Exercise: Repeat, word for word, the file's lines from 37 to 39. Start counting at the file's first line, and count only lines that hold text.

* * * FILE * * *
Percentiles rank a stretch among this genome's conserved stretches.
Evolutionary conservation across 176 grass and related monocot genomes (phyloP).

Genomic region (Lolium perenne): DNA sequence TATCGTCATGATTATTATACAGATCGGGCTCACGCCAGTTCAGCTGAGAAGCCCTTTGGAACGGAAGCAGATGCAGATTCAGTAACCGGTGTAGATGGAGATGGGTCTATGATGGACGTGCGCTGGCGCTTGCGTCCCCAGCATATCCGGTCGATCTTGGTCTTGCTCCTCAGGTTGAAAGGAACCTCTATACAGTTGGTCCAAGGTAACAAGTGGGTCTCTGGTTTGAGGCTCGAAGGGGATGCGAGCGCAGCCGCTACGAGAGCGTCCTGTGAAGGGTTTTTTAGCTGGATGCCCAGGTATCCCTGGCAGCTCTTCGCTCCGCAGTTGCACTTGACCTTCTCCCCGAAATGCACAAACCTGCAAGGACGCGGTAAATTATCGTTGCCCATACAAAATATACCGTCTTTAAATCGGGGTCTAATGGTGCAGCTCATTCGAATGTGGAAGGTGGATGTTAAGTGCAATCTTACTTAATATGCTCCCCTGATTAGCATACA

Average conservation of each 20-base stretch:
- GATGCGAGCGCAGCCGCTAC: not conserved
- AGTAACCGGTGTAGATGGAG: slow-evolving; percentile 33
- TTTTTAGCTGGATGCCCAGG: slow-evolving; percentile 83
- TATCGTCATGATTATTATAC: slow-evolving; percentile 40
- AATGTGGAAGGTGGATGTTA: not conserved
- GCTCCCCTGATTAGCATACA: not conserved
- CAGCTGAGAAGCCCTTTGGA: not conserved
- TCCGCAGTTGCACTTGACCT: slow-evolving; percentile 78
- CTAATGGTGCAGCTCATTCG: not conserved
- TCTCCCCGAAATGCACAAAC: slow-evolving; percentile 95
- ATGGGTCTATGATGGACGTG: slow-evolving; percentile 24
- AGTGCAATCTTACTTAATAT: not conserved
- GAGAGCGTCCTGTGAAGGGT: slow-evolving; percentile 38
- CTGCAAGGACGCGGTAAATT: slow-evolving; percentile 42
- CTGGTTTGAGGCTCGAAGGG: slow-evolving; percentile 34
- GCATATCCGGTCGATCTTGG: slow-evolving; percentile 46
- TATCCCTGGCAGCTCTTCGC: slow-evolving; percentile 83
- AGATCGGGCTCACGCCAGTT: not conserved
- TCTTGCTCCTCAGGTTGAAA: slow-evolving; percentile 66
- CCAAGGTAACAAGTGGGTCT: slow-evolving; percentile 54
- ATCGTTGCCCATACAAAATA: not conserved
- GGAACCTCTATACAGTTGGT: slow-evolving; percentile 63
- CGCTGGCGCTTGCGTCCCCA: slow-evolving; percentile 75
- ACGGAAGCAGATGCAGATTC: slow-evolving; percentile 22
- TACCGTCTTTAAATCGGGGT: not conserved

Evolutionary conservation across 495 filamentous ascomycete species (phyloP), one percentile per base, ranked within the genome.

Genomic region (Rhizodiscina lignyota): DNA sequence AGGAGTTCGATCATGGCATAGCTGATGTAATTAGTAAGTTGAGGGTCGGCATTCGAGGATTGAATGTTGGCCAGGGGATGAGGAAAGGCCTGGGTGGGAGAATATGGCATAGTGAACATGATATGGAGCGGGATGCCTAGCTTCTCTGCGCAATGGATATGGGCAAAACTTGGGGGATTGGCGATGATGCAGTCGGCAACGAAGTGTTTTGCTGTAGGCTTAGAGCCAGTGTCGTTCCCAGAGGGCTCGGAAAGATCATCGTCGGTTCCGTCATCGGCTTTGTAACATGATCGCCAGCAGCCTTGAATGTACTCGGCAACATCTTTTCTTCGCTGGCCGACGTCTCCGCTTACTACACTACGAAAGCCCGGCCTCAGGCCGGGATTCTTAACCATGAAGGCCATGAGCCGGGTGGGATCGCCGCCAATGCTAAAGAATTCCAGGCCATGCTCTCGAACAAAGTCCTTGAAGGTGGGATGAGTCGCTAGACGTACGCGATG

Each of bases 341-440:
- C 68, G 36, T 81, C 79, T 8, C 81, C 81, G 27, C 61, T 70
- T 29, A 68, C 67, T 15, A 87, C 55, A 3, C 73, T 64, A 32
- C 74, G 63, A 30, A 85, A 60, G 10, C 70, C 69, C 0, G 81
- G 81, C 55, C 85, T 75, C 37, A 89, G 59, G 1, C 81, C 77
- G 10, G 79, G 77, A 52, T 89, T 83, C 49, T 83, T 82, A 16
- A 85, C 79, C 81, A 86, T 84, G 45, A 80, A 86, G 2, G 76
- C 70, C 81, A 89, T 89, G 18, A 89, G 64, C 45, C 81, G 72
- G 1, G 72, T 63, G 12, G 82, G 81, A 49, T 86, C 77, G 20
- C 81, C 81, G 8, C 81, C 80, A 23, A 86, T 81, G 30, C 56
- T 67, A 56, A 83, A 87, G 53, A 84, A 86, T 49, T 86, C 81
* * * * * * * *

- G 10, G 79, G 77, A 52, T 89, T 83, C 49, T 83, T 82, A 16
- A 85, C 79, C 81, A 86, T 84, G 45, A 80, A 86, G 2, G 76
- C 70, C 81, A 89, T 89, G 18, A 89, G 64, C 45, C 81, G 72